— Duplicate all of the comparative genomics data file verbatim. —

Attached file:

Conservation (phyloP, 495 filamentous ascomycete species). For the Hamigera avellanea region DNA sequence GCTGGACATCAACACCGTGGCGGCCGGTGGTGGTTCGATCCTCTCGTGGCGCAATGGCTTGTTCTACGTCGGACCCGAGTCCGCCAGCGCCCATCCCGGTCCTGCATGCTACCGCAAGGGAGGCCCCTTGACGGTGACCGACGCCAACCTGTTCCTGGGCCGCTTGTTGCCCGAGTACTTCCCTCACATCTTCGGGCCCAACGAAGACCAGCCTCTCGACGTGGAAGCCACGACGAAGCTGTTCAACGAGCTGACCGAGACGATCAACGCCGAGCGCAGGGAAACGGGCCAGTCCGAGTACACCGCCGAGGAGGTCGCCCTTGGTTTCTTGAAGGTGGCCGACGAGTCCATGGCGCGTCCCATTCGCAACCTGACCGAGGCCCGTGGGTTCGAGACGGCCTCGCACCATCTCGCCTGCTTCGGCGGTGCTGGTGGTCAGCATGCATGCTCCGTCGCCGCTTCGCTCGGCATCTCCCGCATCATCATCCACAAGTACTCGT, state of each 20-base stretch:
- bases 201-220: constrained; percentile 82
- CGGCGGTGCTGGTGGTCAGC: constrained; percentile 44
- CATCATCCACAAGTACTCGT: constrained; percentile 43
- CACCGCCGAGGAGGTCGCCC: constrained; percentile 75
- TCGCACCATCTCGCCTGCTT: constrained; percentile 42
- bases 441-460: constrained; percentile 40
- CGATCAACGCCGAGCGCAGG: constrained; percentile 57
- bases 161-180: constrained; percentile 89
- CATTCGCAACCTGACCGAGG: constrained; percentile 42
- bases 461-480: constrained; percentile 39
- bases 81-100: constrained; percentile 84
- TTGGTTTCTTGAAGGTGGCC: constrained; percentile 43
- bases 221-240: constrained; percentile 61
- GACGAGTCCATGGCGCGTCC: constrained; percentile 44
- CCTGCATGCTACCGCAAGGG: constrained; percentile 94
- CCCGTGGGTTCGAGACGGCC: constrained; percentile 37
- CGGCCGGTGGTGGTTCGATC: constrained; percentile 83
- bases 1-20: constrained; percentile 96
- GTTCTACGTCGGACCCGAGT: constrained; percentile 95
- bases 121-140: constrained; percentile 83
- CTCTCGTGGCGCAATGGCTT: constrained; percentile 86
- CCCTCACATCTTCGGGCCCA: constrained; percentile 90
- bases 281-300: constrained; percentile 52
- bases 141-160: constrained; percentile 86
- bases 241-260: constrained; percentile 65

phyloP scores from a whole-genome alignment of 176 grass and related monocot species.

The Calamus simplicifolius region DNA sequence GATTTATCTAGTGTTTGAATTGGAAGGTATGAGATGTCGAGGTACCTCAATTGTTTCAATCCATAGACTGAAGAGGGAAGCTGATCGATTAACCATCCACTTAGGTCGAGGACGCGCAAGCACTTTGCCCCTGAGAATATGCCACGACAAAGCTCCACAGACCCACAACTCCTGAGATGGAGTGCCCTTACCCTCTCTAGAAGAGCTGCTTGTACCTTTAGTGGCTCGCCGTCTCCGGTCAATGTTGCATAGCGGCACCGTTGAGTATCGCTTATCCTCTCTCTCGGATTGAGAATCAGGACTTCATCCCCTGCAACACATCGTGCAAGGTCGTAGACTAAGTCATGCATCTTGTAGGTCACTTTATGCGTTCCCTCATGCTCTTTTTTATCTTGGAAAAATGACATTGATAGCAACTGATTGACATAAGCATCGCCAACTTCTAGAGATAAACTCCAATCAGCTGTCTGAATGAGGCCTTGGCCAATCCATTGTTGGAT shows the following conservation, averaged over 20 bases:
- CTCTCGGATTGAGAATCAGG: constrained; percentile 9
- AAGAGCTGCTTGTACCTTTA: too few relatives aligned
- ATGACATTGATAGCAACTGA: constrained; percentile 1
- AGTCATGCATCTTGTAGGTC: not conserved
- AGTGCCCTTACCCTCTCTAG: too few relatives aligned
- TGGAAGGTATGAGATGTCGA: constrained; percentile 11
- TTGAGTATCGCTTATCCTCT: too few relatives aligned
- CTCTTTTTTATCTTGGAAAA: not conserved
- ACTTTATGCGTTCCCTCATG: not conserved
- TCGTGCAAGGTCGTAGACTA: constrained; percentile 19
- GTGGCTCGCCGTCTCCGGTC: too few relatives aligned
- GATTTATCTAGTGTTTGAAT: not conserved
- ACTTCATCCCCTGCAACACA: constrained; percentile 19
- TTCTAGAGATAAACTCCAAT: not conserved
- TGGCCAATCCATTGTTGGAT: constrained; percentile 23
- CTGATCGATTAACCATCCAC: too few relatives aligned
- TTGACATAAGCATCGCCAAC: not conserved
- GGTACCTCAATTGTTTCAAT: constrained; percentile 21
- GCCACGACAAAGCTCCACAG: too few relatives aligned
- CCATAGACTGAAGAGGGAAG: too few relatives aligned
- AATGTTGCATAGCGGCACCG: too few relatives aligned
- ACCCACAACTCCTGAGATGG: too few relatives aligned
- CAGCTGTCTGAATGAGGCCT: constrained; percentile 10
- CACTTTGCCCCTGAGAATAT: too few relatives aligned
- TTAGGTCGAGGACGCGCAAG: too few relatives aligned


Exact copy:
Conservation (phyloP, 495 filamentous ascomycete species). For the Hamigera avellanea region DNA sequence GCTGGACATCAACACCGTGGCGGCCGGTGGTGGTTCGATCCTCTCGTGGCGCAATGGCTTGTTCTACGTCGGACCCGAGTCCGCCAGCGCCCATCCCGGTCCTGCATGCTACCGCAAGGGAGGCCCCTTGACGGTGACCGACGCCAACCTGTTCCTGGGCCGCTTGTTGCCCGAGTACTTCCCTCACATCTTCGGGCCCAACGAAGACCAGCCTCTCGACGTGGAAGCCACGACGAAGCTGTTCAACGAGCTGACCGAGACGATCAACGCCGAGCGCAGGGAAACGGGCCAGTCCGAGTACACCGCCGAGGAGGTCGCCCTTGGTTTCTTGAAGGTGGCCGACGAGTCCATGGCGCGTCCCATTCGCAACCTGACCGAGGCCCGTGGGTTCGAGACGGCCTCGCACCATCTCGCCTGCTTCGGCGGTGCTGGTGGTCAGCATGCATGCTCCGTCGCCGCTTCGCTCGGCATCTCCCGCATCATCATCCACAAGTACTCGT, state of each 20-base stretch:
- bases 201-220: constrained; percentile 82
- CGGCGGTGCTGGTGGTCAGC: constrained; percentile 44
- CATCATCCACAAGTACTCGT: constrained; percentile 43
- CACCGCCGAGGAGGTCGCCC: constrained; percentile 75
- TCGCACCATCTCGCCTGCTT: constrained; percentile 42
- bases 441-460: constrained; percentile 40
- CGATCAACGCCGAGCGCAGG: constrained; percentile 57
- bases 161-180: constrained; percentile 89
- CATTCGCAACCTGACCGAGG: constrained; percentile 42
- bases 461-480: constrained; percentile 39
- bases 81-100: constrained; percentile 84
- TTGGTTTCTTGAAGGTGGCC: constrained; percentile 43
- bases 221-240: constrained; percentile 61
- GACGAGTCCATGGCGCGTCC: constrained; percentile 44
- CCTGCATGCTACCGCAAGGG: constrained; percentile 94
- CCCGTGGGTTCGAGACGGCC: constrained; percentile 37
- CGGCCGGTGGTGGTTCGATC: constrained; percentile 83
- bases 1-20: constrained; percentile 96
- GTTCTACGTCGGACCCGAGT: constrained; percentile 95
- bases 121-140: constrained; percentile 83
- CTCTCGTGGCGCAATGGCTT: constrained; percentile 86
- CCCTCACATCTTCGGGCCCA: constrained; percentile 90
- bases 281-300: constrained; percentile 52
- bases 141-160: constrained; percentile 86
- bases 241-260: constrained; percentile 65

phyloP scores from a whole-genome alignment of 176 grass and related monocot species.

The Calamus simplicifolius region DNA sequence GATTTATCTAGTGTTTGAATTGGAAGGTATGAGATGTCGAGGTACCTCAATTGTTTCAATCCATAGACTGAAGAGGGAAGCTGATCGATTAACCATCCACTTAGGTCGAGGACGCGCAAGCACTTTGCCCCTGAGAATATGCCACGACAAAGCTCCACAGACCCACAACTCCTGAGATGGAGTGCCCTTACCCTCTCTAGAAGAGCTGCTTGTACCTTTAGTGGCTCGCCGTCTCCGGTCAATGTTGCATAGCGGCACCGTTGAGTATCGCTTATCCTCTCTCTCGGATTGAGAATCAGGACTTCATCCCCTGCAACACATCGTGCAAGGTCGTAGACTAAGTCATGCATCTTGTAGGTCACTTTATGCGTTCCCTCATGCTCTTTTTTATCTTGGAAAAATGACATTGATAGCAACTGATTGACATAAGCATCGCCAACTTCTAGAGATAAACTCCAATCAGCTGTCTGAATGAGGCCTTGGCCAATCCATTGTTGGAT shows the following conservation, averaged over 20 bases:
- CTCTCGGATTGAGAATCAGG: constrained; percentile 9
- AAGAGCTGCTTGTACCTTTA: too few relatives aligned
- ATGACATTGATAGCAACTGA: constrained; percentile 1
- AGTCATGCATCTTGTAGGTC: not conserved
- AGTGCCCTTACCCTCTCTAG: too few relatives aligned
- TGGAAGGTATGAGATGTCGA: constrained; percentile 11
- TTGAGTATCGCTTATCCTCT: too few relatives aligned
- CTCTTTTTTATCTTGGAAAA: not conserved
- ACTTTATGCGTTCCCTCATG: not conserved
- TCGTGCAAGGTCGTAGACTA: constrained; percentile 19
- GTGGCTCGCCGTCTCCGGTC: too few relatives aligned
- GATTTATCTAGTGTTTGAAT: not conserved
- ACTTCATCCCCTGCAACACA: constrained; percentile 19
- TTCTAGAGATAAACTCCAAT: not conserved
- TGGCCAATCCATTGTTGGAT: constrained; percentile 23
- CTGATCGATTAACCATCCAC: too few relatives aligned
- TTGACATAAGCATCGCCAAC: not conserved
- GGTACCTCAATTGTTTCAAT: constrained; percentile 21
- GCCACGACAAAGCTCCACAG: too few relatives aligned
- CCATAGACTGAAGAGGGAAG: too few relatives aligned
- AATGTTGCATAGCGGCACCG: too few relatives aligned
- ACCCACAACTCCTGAGATGG: too few relatives aligned
- CAGCTGTCTGAATGAGGCCT: constrained; percentile 10
- CACTTTGCCCCTGAGAATAT: too few relatives aligned
- TTAGGTCGAGGACGCGCAAG: too few relatives aligned